Most companies start their onboarding by giving new hires a tour of the office, introducing them to co-workers, and providing them with basic job function training. These are no doubt essential elements of onboarding, but the process should be far more in depth than this whirlwind of new faces and information. One way the process can seem more personal is by giving the employee hyper-local information not necessarily related to day-to-day job functions. The onboarding process should be unique to the company's city and office location, as often new hires will not be local, or may be coming in from out of state. It should focus on information such as public transportation schedules, parking, entertainment, childcare services, and even good restaurants in the area. Also, managers should consider extending the onboarding process to current employees. The new hire isn't the only one who needs to prepare for a new job. It's just as important for current staff to be ready to welcome the new hire. Sending out an announcement is a good way to do this.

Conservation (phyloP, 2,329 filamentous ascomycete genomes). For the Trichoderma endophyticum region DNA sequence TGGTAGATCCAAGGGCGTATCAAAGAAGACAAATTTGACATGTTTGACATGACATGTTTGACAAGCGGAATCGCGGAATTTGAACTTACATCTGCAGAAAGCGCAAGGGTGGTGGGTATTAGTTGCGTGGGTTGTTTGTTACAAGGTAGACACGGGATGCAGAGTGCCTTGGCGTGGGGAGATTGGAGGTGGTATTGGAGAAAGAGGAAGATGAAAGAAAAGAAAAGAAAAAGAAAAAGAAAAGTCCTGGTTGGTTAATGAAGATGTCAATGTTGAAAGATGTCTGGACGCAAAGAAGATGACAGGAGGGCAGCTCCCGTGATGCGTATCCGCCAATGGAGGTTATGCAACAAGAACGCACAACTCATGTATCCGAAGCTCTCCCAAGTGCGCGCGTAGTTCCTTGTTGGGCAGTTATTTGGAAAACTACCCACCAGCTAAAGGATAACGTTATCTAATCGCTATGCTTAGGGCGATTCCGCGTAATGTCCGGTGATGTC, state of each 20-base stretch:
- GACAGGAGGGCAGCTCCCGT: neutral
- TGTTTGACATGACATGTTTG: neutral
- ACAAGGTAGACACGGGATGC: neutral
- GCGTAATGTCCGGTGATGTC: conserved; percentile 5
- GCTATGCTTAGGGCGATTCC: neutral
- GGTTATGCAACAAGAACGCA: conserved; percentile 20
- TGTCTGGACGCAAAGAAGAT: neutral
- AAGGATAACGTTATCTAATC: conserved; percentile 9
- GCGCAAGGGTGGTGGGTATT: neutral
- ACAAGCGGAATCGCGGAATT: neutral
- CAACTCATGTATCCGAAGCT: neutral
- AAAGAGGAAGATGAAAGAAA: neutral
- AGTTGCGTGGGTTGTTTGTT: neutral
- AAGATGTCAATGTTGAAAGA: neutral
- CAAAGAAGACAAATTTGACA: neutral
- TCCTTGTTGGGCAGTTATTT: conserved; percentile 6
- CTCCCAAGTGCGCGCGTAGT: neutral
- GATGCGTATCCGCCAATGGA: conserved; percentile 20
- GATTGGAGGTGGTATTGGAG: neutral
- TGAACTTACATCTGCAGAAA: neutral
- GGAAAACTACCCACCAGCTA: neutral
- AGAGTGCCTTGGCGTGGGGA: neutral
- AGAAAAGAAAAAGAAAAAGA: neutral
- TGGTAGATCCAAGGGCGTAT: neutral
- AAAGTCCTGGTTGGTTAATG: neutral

Making Onboarding More User-Friendly